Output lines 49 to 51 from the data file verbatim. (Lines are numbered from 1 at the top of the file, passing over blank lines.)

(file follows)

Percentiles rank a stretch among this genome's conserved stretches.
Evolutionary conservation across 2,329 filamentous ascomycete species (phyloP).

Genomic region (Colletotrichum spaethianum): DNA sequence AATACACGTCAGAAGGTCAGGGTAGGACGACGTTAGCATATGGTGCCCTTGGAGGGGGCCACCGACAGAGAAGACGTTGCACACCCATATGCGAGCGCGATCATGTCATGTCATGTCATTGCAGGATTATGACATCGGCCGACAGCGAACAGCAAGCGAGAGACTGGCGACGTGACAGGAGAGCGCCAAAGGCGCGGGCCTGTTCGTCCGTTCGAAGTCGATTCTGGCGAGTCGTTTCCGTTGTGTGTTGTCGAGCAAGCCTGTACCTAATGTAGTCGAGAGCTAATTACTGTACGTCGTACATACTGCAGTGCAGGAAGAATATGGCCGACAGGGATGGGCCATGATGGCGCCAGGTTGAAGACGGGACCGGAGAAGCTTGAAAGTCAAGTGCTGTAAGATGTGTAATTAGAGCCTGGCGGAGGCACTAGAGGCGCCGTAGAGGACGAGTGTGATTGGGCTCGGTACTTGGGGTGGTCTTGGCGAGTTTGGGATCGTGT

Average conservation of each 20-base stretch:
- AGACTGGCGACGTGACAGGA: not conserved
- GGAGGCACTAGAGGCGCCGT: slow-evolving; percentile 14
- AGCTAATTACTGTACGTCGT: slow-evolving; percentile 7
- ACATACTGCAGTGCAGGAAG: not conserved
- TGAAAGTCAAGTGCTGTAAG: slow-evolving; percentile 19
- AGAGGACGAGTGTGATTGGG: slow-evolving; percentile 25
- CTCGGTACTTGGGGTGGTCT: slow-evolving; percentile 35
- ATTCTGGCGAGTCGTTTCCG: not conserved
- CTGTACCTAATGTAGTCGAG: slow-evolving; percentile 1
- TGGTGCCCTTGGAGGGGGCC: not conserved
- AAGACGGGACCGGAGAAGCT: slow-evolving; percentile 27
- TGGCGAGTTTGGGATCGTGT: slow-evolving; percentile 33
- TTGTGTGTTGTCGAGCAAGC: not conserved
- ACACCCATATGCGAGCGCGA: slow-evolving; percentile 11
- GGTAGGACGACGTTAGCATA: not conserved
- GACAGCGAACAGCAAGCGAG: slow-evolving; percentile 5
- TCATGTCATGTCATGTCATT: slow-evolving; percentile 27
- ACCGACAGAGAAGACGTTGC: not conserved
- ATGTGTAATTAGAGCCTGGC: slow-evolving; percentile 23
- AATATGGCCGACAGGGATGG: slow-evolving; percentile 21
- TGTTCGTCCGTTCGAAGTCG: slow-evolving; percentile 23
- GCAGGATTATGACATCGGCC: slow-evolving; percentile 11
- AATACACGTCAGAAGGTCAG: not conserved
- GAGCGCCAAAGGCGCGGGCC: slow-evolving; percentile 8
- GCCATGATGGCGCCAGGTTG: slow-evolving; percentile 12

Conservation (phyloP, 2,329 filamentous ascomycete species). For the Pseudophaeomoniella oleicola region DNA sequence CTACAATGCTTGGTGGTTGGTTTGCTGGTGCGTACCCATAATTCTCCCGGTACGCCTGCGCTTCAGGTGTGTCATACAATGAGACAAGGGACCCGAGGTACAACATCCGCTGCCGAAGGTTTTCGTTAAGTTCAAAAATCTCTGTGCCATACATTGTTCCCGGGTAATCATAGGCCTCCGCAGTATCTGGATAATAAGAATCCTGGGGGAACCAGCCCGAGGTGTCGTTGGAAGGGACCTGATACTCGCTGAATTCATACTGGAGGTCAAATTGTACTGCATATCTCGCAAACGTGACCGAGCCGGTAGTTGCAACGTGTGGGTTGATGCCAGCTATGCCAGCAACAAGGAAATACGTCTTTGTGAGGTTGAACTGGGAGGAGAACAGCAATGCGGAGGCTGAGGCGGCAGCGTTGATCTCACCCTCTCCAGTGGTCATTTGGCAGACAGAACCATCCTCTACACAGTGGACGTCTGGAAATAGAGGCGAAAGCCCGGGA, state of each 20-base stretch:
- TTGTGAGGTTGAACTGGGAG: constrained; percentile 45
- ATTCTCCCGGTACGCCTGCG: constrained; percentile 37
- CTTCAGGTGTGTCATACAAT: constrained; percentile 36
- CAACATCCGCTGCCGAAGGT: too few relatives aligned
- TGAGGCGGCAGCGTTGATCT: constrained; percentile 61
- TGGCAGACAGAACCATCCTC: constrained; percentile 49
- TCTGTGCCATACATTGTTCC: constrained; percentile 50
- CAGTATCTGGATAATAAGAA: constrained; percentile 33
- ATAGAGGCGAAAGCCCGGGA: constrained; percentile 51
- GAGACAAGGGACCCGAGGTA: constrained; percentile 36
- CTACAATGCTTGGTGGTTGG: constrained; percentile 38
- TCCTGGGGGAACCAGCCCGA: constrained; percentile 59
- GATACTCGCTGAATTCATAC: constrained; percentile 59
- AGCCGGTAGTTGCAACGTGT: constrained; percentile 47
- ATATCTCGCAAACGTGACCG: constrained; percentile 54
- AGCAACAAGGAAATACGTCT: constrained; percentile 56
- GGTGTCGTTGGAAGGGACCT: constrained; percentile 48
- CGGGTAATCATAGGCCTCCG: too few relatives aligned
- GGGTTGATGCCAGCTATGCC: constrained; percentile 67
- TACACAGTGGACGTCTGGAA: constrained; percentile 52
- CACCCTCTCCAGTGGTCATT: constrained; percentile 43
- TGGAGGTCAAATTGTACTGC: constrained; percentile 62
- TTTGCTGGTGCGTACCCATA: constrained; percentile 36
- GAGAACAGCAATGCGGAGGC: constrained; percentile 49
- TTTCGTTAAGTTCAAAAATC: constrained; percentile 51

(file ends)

- GGGTTGATGCCAGCTATGCC: constrained; percentile 67
- TACACAGTGGACGTCTGGAA: constrained; percentile 52
- CACCCTCTCCAGTGGTCATT: constrained; percentile 43